Stephens was convicted of the sale of cocaine and was sentenced to life in prison under OCGA 16-13-30
(d), which mandates a life sentence for a second conviction of selling cocaine. 1
On appeal Stephens contends the trial court erred by restricting defense counsel's voir dire; the court erred by closing the courtroom during the testimony of an informant; the court erred by allowing the state to introduce evidence of Stephens' prior conviction for the sale of cocaine; the court erred by failing to grant a mistrial when the informant referred to Stephens as a junkie; the court erred in allowing the jury, after it had started its deliberations, to rehear a tape recording without cautionary instructions; and 16-13-30
(d) is unconstitutional in that the life sentence it mandates constitutes cruel and unusual punishment. For the reasons set forth in Division 6, we reverse.
1. The evidence showed that Stephens sold cocaine worth about $50 to an informant, Tim Allison, who was working with Officer Mark McGinnis, a narcotics agent. We conclude the evidence was sufficient for a rational trier of fact to have found Stephens guilty beyond a reasonable doubt. Jackson v. Virginia, 443 U. S. 307 (99 SC 2781, 61 LE2d 560) (1979).
2. In his first enumeration of error, Stephens contends the trial court erred by restricting his voir dire. We find no error. Baxter v. State, 254 Ga. 538
, 543 (7) (331 SE2d 561
3. Stephens enumerates as error the trial court's refusal to grant a mistrial following an allegedly prejudicial statement made by Allison. We find no abuse of discretion. Lewis v. State, 255 Ga. 681
, 683 (2b) (341 SE2d 434
4. Stephens contends the trial court erred by allowing the jury to rehear a tape recording of a conversation between Stephens, Allison, and McGinnis without giving cautionary instructions that the jury should not place any more or less emphasis on the tape than on other evidence presented at trial. We find no error. First, Stephens did not request a cautionary instruction. Moreover, whether to permit the replaying of a portion of testimony is within the discretion of the trial court, and the court is not required to give a cautionary instruction. See Lee v. State, 259 Ga. 230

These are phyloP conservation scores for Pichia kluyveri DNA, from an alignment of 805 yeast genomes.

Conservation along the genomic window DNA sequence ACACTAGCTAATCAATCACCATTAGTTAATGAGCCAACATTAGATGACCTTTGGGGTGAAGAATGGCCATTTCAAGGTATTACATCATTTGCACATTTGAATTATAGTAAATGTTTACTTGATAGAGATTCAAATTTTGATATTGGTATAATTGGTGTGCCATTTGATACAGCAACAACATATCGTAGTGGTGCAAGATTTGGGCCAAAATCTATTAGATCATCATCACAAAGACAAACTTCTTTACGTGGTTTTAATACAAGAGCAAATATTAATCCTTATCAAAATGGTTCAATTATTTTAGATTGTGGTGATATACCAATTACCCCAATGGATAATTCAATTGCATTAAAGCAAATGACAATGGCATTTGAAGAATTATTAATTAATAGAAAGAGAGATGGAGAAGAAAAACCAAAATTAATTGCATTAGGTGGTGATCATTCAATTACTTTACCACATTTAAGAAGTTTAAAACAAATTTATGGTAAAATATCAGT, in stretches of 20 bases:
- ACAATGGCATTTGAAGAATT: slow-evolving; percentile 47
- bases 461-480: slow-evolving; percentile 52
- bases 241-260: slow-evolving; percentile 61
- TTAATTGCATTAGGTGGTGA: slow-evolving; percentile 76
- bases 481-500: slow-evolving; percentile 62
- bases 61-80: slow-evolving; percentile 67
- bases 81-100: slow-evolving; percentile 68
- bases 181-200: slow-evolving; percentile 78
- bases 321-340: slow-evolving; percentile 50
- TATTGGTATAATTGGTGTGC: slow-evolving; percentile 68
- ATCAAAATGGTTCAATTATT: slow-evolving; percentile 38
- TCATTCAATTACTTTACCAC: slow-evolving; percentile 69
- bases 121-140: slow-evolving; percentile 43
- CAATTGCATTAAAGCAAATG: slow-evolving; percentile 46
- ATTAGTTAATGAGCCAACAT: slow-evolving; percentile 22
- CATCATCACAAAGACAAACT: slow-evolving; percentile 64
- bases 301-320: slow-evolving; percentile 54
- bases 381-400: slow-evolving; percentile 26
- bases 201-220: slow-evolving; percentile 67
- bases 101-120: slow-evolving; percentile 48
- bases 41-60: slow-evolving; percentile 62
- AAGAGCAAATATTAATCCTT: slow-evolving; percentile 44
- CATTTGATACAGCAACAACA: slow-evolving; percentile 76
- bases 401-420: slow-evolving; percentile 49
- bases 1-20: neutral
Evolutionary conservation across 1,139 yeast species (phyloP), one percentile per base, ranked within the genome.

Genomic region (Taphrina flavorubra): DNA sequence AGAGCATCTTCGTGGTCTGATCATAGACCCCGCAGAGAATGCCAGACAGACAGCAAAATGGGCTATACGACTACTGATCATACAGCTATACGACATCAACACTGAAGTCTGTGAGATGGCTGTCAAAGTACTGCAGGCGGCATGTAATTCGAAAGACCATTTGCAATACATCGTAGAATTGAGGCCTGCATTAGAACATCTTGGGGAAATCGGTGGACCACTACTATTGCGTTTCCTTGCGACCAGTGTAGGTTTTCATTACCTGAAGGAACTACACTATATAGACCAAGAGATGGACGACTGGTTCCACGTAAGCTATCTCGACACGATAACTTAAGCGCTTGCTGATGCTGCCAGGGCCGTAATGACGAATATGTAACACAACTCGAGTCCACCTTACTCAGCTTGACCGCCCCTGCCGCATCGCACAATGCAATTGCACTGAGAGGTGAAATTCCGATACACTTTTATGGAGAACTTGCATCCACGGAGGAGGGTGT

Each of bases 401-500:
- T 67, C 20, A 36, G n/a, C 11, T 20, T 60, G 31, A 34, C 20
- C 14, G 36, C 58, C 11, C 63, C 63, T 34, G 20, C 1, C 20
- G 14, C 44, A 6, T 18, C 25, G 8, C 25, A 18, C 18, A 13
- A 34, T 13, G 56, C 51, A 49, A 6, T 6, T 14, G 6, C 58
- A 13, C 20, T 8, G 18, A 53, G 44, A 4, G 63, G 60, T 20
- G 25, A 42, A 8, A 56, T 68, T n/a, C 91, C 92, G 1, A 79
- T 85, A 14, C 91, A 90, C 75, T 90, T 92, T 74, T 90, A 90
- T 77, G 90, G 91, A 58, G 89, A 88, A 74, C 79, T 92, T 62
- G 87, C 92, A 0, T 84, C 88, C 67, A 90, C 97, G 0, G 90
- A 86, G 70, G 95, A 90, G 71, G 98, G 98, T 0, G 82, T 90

, 232 (4) (378 SE2d 855
) (1989); Pontoon v. State, 177 Ga. App. 868 (1) (341 SE2d 505) (1986)
. We find no abuse of discretion in the instant case.
5. Stephens also contends 16-13-30
(d) is unconstitutional in that the mandatory life sentence constitutes cruel and unusual punishment. Stephens acknowledges we recently have held that the life sentence mandated by 16-13-30
(d) does not constitute cruel and unusual punishment under the Fourteenth and Eighth Amendments to the United States Constitution, Grant v. State, 258 Ga. 299
, 300 (2) (368 SE2d 737
) (1988). However, he argues that, under Art. I, Sec. I, Par. XVII of the 1983 Georgia Constitution, 16-13-30
(d) constitutes cruel and unusual punishment because it does not allow the trial court to consider a rehabilitative sentence.
We disagree with Stephens' argument. The reasons for holding that 16-13-30
(d) does not constitute cruel and unusual punishment under the Eighth and Fourteenth Amendments to the United States Constitution, see Grant, supra, 258 Ga. at 300, apply with equal force to Stephens' attack on the constitutionality of 16-13-30
under the Georgia Constitution. Accordingly, we decline to hold the mandatory life sentence of 16-13-30
(d) constitutes cruel and unusual punishment under Art. I, Sec. I, Par. XVII of the 1983 Georgia Constitution.
6. Stephens contends the trial court erred by permitting the state to introduce a certified copy of his prior conviction for the sale of cocaine. The state did not offer any evidence of the commission of the sale, but instead relied solely on the certified copy of the prior conviction.
We agree with Stephens that the introduction of a certified copy of his prior conviction of the sale of cocaine was error. At a pre-trial hearing pursuant to Uniform Superior Court Rule 31.3 (B) on the admissibility of evidence of the prior crime, the prosecutor demonstrated the similarity between the prior conviction and the crime for which the defendant was being tried by "stating in his place" the relevant facts of the prior conviction. The trial court's finding of sufficient similarity based on the prosecutor's statement of what he expected to show at trial was proper. 2
Hall v. State, 181 Ga. App. 92
, 93 (lb) (351 SE2d 236
) (1986). However, the state's establishment of a prima facie case of similarity does not satisfy its obligation to present proof on that issue at trial. Here no such proof was made. Only the conviction itself was offered.